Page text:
This week in the Book Review segment we are going for Elif Shafak’s beautiful novel Forty Rules of Love that heals with the transformative power of love, friendship, and a deeper soulful connection!
About the Author – Elif Shafak
Elif Shafak is a Turkish-British writer, storyteller, essayist, academic, public speaker, and women’s rights activist. In English, she publishes under the anglicised spelling of her pen-name ‘Elif Shafak.’
Shafak holds a degree in International Relations, a master’s degree in Gender and Women’s Studies, and a Ph.D. in Political Science. She has taught at universities in Turkey. She is also an activist for women’s rights, minority rights, and freedom of speech. She also writes and speaks about a range of issues including global and cultural politics, the future of Europe, Turkey and the Middle East, democracy, and pluralism. She has twice been a TED Global speaker, a member of the Weforum Global Agenda Council on Creative Economy and a founding member of European Council on Foreign Relations (ECFR).
Shafak writes in Turkish and English, and has published 17 books, 11 of which are novels, including 10 Minutes 38 Seconds in this Strange World, The Bastard of Istanbul, The Forty Rules of Love, and Three Daughters of Eve. Her books have been translated into 53 languages, and she has been awarded Chevalier de l’Ordre des Arts et des Lettres.
Review – Forty Rules of Love
“You can study God through everything and everyone in the universe, because God is not confined in a mosque, synagogue or church. But if you are still in need of knowing exactly where his abode is, there is only one place to look for him: in the heart of a true lover.”
The Forty Rules of Love is a superb ensnarement of two accounts – one set in the contemporary occasions with Ella, a housewife as the main lead [protagonist]. Hers is an account of lost love and expectation, till she winds up changed in light of a book she should read as a piece of her new job’s commitments. The second part of the story is that of the book ‘Sweet Blasphemy’, set in the thirteenth century, which depicts the lives and connections of Shams of Tabriz and Rumi.
Ella Rubenstein, an unhappy forty-year old housewife with a cheating husband and three children; she couldn’t comprehend why she has such a life. Over the time she had all this grown on her and she made peace with what she had, giving up on love and hope. She continues to her daily life drowning herself into household chores to avoid further conflicts. Being a housewife, life takes a turn for her and she reviews a book as part of her new job’s obligation, as a literary reviewer. The book ‘Sweet Blasphemy’ binds her as its own [set in the thirteenth century, which depicts the lives and connections of Shams of Tabriz and Rumi] and then she sets a conversation with a series of heartfelt emails with none other than Aziz Zahara himself.
Shams and Rumi
The current track that unfurls through the correspondence among Ella and Aziz is moderate. The more earnest and broad piece of the book is the spreading out of the old story through twelve voices including the essential players, Shams and Rumi, yet additionally a large group of others including Rumi’s family and a cast of dissimilar yet intriguing characters like Suleiman the Drunk, Desert Rose the Harlot and Hasan the Beggar.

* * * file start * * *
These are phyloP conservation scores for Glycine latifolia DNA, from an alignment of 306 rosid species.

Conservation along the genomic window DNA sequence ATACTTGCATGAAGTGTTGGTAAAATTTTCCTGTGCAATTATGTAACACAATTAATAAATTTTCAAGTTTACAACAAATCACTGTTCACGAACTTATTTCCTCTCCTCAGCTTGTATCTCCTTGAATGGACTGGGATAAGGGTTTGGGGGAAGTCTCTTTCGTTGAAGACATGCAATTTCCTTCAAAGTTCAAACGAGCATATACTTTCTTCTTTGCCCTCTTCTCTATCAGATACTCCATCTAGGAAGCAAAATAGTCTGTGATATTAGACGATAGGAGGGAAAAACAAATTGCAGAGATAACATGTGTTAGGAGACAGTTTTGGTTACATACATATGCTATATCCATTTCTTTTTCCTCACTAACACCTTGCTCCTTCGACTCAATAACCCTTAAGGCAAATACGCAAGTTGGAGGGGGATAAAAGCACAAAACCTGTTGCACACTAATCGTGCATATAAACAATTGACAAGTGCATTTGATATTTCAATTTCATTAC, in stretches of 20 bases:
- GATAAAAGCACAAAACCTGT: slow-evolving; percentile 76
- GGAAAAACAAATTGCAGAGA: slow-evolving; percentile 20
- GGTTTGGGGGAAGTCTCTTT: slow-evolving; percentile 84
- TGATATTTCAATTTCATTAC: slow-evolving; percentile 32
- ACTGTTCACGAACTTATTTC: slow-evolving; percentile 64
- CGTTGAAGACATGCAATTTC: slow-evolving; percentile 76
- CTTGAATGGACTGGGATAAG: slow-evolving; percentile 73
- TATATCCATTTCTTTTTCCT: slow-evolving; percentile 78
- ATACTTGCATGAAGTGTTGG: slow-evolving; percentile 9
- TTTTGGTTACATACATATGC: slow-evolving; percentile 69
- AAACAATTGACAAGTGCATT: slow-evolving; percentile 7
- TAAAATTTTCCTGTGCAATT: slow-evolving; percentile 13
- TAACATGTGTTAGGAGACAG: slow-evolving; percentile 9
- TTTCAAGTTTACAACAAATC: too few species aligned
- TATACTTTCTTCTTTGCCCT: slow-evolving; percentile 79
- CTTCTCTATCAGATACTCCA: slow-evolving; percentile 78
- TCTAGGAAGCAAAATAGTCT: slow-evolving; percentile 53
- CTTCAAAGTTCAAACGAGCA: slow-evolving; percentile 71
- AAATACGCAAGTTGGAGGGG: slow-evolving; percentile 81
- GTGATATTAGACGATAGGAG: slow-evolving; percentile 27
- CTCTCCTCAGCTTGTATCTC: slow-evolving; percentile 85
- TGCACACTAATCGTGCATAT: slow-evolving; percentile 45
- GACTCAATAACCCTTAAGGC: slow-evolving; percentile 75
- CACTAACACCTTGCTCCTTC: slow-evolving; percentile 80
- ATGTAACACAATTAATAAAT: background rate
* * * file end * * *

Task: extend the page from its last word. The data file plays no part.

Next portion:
Shams of Tabriz, a meandering dervish and intensive Sufi, outlines the forty principles of love which he grants to individual Sufi devotees. By uprightness of his endowment of having dreams about future, he predicts his own death. He chooses to give his insight to somebody at standard with him, somebody as heartfelt and in adoration as he is.
Significance and Love of Sufism
He makes a trip right to Baghdad to discover Rumi, a priest with a flustered soul. On the course of his imparting knowledge, he faces hatred and disillusionment from others, particularly Rumi’s family. Notwithstanding all chances and risks, he shows the way of light and love to Rumi; accordingly ascribing to his getting quite possibly the most sought-after Sufi and artist of all times.
Through their unordinary and unlikely affiliation, regarded scholar Rumi forgets and relearns the methods of Sufism through Shams, who challenges description. Rumi’s better half, kids, and devotees are astounded at the love that Rumi showcases to Shams, discovering Rumi’s change totally impossible.
For every one of its anecdotes and philosophical leanings, the book isn’t preachy at any stage. Each short part pushes the story ahead in straightforward words in the exceptional voice of each character. The narrative streams easily, holding the reader in riveted consideration. It is difficult to get vested in what happens between Ella and Aziz because the story of Rumi and Shams is of far greater significance. Every minor character makes a major impression because each one of them is critical to complete the tale.
The word ‘Forty’ Being Special
“Forty is a most beautiful age for men and women. In mystical thought, forty symbolises the conquest from one level to a higher one and spiritual awakening,” says Aziz to Ella. And at one point through the end Aziz, through the words of Shams, makes Ella question — Am I ready to change the life I am living? Am I ready to change within?
The Greater Lesson
Much of what happens in life cannot be explained. Everybody, even great philosophers and mystics rationalises the world through their own lens and their beliefs, whether it is the fear that drives people or love, destiny plays a part in everything. To find the heart of the story in Shams, Ella, Aziz, you would find yourself turning pages and then your heart and your eyes will get stuck on Rumi’s words –
“Love cannot be explained. It can only be experienced. Love cannot be explained, yet it explains all.”
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